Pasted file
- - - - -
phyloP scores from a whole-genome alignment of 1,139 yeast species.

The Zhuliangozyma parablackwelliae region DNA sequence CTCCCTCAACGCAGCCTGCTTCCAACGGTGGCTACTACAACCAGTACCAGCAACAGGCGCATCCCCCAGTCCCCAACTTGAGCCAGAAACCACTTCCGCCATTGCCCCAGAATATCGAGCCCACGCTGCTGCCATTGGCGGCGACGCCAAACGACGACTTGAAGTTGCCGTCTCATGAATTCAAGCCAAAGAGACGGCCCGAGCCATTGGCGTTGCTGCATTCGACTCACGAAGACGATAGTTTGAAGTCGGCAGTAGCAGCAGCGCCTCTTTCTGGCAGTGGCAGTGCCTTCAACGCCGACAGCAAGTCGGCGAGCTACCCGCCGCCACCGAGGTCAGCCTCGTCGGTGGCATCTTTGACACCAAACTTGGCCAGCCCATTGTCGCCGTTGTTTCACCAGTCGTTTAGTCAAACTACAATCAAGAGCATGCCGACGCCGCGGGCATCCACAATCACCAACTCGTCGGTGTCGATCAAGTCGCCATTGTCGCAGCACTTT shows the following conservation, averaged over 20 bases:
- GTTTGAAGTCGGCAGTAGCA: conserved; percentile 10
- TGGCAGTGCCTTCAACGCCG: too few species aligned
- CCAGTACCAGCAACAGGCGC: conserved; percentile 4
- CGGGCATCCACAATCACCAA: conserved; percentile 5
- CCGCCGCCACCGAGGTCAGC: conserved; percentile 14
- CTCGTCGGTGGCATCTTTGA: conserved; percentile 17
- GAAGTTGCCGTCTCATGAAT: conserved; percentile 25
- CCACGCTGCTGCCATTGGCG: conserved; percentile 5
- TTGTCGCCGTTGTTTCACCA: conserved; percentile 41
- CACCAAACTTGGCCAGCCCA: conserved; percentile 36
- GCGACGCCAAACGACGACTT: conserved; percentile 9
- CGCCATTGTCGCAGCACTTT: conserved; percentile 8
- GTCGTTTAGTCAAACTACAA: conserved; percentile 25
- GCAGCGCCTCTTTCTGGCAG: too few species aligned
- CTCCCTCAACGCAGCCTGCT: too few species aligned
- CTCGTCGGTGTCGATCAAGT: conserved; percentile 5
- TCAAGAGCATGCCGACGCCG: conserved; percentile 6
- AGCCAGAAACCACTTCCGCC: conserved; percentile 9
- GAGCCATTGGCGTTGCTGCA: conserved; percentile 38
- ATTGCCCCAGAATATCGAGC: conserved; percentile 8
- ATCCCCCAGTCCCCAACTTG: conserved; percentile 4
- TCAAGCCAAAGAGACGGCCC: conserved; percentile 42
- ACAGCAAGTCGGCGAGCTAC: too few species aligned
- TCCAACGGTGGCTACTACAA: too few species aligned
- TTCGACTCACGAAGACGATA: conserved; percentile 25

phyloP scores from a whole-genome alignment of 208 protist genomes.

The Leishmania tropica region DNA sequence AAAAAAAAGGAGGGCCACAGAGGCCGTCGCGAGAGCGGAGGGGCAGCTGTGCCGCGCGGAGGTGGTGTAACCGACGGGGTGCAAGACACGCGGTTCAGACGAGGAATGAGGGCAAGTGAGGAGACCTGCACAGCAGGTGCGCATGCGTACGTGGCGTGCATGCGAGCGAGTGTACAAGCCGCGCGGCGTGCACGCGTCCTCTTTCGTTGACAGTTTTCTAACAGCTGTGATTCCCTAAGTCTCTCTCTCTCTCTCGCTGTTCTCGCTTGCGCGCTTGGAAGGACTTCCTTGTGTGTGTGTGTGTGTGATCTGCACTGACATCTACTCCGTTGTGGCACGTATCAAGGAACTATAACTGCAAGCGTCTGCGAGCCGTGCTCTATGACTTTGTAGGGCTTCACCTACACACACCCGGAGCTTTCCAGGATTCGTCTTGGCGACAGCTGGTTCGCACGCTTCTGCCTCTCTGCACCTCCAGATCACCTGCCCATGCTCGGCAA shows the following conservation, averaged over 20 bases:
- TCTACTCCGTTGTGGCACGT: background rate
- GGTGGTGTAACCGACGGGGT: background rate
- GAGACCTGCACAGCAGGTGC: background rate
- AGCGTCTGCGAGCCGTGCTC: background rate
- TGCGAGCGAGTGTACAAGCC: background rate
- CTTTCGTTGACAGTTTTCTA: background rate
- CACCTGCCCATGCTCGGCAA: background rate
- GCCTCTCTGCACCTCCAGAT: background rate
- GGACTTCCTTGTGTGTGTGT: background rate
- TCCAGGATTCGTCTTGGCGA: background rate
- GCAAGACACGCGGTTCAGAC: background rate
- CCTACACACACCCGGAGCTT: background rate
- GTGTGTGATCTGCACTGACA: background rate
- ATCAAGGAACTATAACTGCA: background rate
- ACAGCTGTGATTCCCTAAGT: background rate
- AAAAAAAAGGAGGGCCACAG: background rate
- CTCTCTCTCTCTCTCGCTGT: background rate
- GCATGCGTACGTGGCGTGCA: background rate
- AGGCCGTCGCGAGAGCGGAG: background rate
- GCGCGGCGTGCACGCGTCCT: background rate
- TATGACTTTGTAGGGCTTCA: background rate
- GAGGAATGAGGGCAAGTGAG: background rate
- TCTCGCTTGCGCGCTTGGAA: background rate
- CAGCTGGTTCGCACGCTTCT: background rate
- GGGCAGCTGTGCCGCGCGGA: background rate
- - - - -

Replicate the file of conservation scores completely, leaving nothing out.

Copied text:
phyloP scores from a whole-genome alignment of 1,139 yeast species.

The Zhuliangozyma parablackwelliae region DNA sequence CTCCCTCAACGCAGCCTGCTTCCAACGGTGGCTACTACAACCAGTACCAGCAACAGGCGCATCCCCCAGTCCCCAACTTGAGCCAGAAACCACTTCCGCCATTGCCCCAGAATATCGAGCCCACGCTGCTGCCATTGGCGGCGACGCCAAACGACGACTTGAAGTTGCCGTCTCATGAATTCAAGCCAAAGAGACGGCCCGAGCCATTGGCGTTGCTGCATTCGACTCACGAAGACGATAGTTTGAAGTCGGCAGTAGCAGCAGCGCCTCTTTCTGGCAGTGGCAGTGCCTTCAACGCCGACAGCAAGTCGGCGAGCTACCCGCCGCCACCGAGGTCAGCCTCGTCGGTGGCATCTTTGACACCAAACTTGGCCAGCCCATTGTCGCCGTTGTTTCACCAGTCGTTTAGTCAAACTACAATCAAGAGCATGCCGACGCCGCGGGCATCCACAATCACCAACTCGTCGGTGTCGATCAAGTCGCCATTGTCGCAGCACTTT shows the following conservation, averaged over 20 bases:
- GTTTGAAGTCGGCAGTAGCA: conserved; percentile 10
- TGGCAGTGCCTTCAACGCCG: too few species aligned
- CCAGTACCAGCAACAGGCGC: conserved; percentile 4
- CGGGCATCCACAATCACCAA: conserved; percentile 5
- CCGCCGCCACCGAGGTCAGC: conserved; percentile 14
- CTCGTCGGTGGCATCTTTGA: conserved; percentile 17
- GAAGTTGCCGTCTCATGAAT: conserved; percentile 25
- CCACGCTGCTGCCATTGGCG: conserved; percentile 5
- TTGTCGCCGTTGTTTCACCA: conserved; percentile 41
- CACCAAACTTGGCCAGCCCA: conserved; percentile 36
- GCGACGCCAAACGACGACTT: conserved; percentile 9
- CGCCATTGTCGCAGCACTTT: conserved; percentile 8
- GTCGTTTAGTCAAACTACAA: conserved; percentile 25
- GCAGCGCCTCTTTCTGGCAG: too few species aligned
- CTCCCTCAACGCAGCCTGCT: too few species aligned
- CTCGTCGGTGTCGATCAAGT: conserved; percentile 5
- TCAAGAGCATGCCGACGCCG: conserved; percentile 6
- AGCCAGAAACCACTTCCGCC: conserved; percentile 9
- GAGCCATTGGCGTTGCTGCA: conserved; percentile 38
- ATTGCCCCAGAATATCGAGC: conserved; percentile 8
- ATCCCCCAGTCCCCAACTTG: conserved; percentile 4
- TCAAGCCAAAGAGACGGCCC: conserved; percentile 42
- ACAGCAAGTCGGCGAGCTAC: too few species aligned
- TCCAACGGTGGCTACTACAA: too few species aligned
- TTCGACTCACGAAGACGATA: conserved; percentile 25

phyloP scores from a whole-genome alignment of 208 protist genomes.

The Leishmania tropica region DNA sequence AAAAAAAAGGAGGGCCACAGAGGCCGTCGCGAGAGCGGAGGGGCAGCTGTGCCGCGCGGAGGTGGTGTAACCGACGGGGTGCAAGACACGCGGTTCAGACGAGGAATGAGGGCAAGTGAGGAGACCTGCACAGCAGGTGCGCATGCGTACGTGGCGTGCATGCGAGCGAGTGTACAAGCCGCGCGGCGTGCACGCGTCCTCTTTCGTTGACAGTTTTCTAACAGCTGTGATTCCCTAAGTCTCTCTCTCTCTCTCGCTGTTCTCGCTTGCGCGCTTGGAAGGACTTCCTTGTGTGTGTGTGTGTGTGATCTGCACTGACATCTACTCCGTTGTGGCACGTATCAAGGAACTATAACTGCAAGCGTCTGCGAGCCGTGCTCTATGACTTTGTAGGGCTTCACCTACACACACCCGGAGCTTTCCAGGATTCGTCTTGGCGACAGCTGGTTCGCACGCTTCTGCCTCTCTGCACCTCCAGATCACCTGCCCATGCTCGGCAA shows the following conservation, averaged over 20 bases:
- TCTACTCCGTTGTGGCACGT: background rate
- GGTGGTGTAACCGACGGGGT: background rate
- GAGACCTGCACAGCAGGTGC: background rate
- AGCGTCTGCGAGCCGTGCTC: background rate
- TGCGAGCGAGTGTACAAGCC: background rate
- CTTTCGTTGACAGTTTTCTA: background rate
- CACCTGCCCATGCTCGGCAA: background rate
- GCCTCTCTGCACCTCCAGAT: background rate
- GGACTTCCTTGTGTGTGTGT: background rate
- TCCAGGATTCGTCTTGGCGA: background rate
- GCAAGACACGCGGTTCAGAC: background rate
- CCTACACACACCCGGAGCTT: background rate
- GTGTGTGATCTGCACTGACA: background rate
- ATCAAGGAACTATAACTGCA: background rate
- ACAGCTGTGATTCCCTAAGT: background rate
- AAAAAAAAGGAGGGCCACAG: background rate
- CTCTCTCTCTCTCTCGCTGT: background rate
- GCATGCGTACGTGGCGTGCA: background rate
- AGGCCGTCGCGAGAGCGGAG: background rate
- GCGCGGCGTGCACGCGTCCT: background rate
- TATGACTTTGTAGGGCTTCA: background rate
- GAGGAATGAGGGCAAGTGAG: background rate
- TCTCGCTTGCGCGCTTGGAA: background rate
- CAGCTGGTTCGCACGCTTCT: background rate
- GGGCAGCTGTGCCGCGCGGA: background rate